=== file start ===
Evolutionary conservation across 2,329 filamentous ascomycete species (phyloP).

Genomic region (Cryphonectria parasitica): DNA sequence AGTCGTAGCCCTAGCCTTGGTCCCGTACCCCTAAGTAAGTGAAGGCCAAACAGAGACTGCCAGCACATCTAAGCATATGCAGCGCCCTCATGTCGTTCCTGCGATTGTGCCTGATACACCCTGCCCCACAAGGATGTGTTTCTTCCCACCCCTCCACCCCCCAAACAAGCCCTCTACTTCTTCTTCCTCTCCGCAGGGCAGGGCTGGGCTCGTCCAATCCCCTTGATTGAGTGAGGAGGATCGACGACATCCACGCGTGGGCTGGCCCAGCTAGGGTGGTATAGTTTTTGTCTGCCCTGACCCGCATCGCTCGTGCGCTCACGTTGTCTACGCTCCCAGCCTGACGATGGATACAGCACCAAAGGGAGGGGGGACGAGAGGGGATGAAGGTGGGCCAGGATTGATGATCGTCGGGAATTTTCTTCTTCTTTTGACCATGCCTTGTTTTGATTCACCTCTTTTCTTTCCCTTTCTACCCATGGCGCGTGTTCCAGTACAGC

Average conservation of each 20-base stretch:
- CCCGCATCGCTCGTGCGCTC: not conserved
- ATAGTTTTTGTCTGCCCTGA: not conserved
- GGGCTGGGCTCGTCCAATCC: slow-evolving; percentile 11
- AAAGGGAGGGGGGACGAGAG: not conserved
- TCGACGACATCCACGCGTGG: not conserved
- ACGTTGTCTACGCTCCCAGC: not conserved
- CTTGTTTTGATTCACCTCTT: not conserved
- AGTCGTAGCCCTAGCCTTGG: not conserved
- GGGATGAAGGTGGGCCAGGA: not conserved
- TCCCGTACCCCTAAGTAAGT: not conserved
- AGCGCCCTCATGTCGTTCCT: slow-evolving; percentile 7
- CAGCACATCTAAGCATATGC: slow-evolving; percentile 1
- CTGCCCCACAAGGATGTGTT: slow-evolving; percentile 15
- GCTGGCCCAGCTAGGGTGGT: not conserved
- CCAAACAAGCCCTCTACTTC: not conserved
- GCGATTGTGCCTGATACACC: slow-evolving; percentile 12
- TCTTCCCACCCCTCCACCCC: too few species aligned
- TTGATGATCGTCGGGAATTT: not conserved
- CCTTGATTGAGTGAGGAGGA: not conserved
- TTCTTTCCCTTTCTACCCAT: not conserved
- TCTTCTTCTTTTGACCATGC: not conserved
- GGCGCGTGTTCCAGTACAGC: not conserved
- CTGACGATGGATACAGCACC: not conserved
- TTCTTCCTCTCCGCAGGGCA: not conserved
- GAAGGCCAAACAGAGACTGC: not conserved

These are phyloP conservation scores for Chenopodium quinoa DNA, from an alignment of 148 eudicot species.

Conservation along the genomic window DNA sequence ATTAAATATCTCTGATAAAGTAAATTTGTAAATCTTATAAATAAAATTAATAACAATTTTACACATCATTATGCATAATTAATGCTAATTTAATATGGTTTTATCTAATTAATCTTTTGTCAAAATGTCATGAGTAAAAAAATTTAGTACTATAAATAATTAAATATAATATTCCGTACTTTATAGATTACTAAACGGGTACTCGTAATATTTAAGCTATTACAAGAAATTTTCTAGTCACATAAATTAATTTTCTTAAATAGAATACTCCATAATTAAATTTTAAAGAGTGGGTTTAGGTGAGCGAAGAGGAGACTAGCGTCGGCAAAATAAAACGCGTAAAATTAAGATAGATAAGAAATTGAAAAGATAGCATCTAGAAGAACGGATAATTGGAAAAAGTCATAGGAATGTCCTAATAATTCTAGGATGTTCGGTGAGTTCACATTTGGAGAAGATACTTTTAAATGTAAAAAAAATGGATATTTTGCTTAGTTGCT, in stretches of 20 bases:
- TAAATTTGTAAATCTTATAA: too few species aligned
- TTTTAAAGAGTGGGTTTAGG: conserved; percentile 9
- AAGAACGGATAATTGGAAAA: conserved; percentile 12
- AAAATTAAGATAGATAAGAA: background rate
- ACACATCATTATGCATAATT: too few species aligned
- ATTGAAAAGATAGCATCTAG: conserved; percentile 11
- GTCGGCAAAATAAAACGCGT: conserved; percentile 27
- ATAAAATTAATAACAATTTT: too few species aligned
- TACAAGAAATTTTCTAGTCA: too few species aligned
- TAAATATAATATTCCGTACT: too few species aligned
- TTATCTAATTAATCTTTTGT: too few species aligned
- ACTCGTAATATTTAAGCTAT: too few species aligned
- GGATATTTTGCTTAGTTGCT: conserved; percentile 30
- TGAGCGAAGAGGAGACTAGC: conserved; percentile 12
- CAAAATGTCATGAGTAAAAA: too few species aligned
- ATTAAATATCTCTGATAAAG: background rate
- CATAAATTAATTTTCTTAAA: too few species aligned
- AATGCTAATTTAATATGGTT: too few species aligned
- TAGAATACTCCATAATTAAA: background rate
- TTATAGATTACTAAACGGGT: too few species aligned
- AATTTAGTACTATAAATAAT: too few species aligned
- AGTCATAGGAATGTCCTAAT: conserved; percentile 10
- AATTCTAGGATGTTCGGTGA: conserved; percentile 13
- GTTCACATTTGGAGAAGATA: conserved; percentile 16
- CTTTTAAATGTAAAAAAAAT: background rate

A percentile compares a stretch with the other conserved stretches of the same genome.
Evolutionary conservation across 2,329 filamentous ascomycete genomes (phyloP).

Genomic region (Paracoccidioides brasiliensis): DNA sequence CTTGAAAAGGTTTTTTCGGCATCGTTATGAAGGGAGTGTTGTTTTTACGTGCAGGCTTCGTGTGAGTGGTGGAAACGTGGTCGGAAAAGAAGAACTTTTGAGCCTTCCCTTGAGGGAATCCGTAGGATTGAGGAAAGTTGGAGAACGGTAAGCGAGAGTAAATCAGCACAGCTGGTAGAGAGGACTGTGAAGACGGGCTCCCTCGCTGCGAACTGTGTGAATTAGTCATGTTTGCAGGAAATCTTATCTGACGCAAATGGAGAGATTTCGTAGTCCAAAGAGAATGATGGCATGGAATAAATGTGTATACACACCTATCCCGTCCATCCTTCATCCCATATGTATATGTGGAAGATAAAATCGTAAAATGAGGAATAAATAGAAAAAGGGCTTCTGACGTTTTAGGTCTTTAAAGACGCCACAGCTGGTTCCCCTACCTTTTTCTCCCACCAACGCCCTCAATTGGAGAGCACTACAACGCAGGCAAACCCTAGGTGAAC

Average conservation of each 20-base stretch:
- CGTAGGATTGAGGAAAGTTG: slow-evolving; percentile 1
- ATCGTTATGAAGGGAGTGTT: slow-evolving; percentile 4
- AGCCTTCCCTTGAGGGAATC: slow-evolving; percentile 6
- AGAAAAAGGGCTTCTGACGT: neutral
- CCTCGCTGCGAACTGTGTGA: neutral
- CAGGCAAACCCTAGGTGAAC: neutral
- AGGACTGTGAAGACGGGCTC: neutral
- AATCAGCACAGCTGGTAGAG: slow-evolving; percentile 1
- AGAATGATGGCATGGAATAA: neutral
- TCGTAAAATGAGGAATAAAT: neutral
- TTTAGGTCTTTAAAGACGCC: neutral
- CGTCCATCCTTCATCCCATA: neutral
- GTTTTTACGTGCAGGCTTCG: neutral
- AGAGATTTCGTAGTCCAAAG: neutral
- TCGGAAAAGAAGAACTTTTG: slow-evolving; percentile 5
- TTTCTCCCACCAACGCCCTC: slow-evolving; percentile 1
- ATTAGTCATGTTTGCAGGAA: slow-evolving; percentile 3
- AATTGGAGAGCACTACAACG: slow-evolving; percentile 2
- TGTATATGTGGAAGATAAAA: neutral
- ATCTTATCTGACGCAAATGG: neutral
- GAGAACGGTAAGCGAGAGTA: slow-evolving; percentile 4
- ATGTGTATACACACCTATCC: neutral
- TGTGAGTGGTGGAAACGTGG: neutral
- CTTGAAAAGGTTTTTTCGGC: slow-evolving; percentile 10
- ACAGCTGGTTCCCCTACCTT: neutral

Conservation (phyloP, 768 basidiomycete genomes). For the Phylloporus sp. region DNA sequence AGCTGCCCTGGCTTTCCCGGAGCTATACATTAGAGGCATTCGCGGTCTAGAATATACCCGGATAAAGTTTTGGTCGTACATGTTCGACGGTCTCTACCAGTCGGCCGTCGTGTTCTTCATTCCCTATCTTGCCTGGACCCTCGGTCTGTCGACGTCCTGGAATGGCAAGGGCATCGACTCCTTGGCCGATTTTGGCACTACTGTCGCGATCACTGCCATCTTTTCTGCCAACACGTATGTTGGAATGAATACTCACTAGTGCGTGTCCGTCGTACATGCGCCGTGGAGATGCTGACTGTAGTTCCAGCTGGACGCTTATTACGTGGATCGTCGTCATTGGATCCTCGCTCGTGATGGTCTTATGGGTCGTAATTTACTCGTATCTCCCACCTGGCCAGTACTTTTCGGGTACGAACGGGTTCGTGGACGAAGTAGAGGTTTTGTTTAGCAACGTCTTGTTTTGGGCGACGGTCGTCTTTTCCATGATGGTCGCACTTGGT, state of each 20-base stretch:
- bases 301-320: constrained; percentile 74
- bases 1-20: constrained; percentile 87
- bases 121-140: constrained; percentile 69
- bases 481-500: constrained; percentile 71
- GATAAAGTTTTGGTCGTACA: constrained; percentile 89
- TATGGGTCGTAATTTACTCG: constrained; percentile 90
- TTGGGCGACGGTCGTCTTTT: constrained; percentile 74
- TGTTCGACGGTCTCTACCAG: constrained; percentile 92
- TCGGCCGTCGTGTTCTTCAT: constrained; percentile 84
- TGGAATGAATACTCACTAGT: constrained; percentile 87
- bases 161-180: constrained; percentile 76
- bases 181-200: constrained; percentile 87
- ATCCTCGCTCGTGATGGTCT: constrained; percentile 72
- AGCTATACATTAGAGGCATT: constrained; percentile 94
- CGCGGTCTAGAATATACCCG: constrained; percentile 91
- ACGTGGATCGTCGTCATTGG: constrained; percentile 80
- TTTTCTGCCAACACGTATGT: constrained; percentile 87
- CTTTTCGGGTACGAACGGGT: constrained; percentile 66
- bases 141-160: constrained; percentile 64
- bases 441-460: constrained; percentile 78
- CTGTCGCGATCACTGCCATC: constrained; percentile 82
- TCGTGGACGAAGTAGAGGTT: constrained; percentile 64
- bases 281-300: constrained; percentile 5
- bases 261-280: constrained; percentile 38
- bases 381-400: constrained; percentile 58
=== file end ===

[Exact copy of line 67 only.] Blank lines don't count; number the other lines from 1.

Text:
- AATCAGCACAGCTGGTAGAG: slow-evolving; percentile 1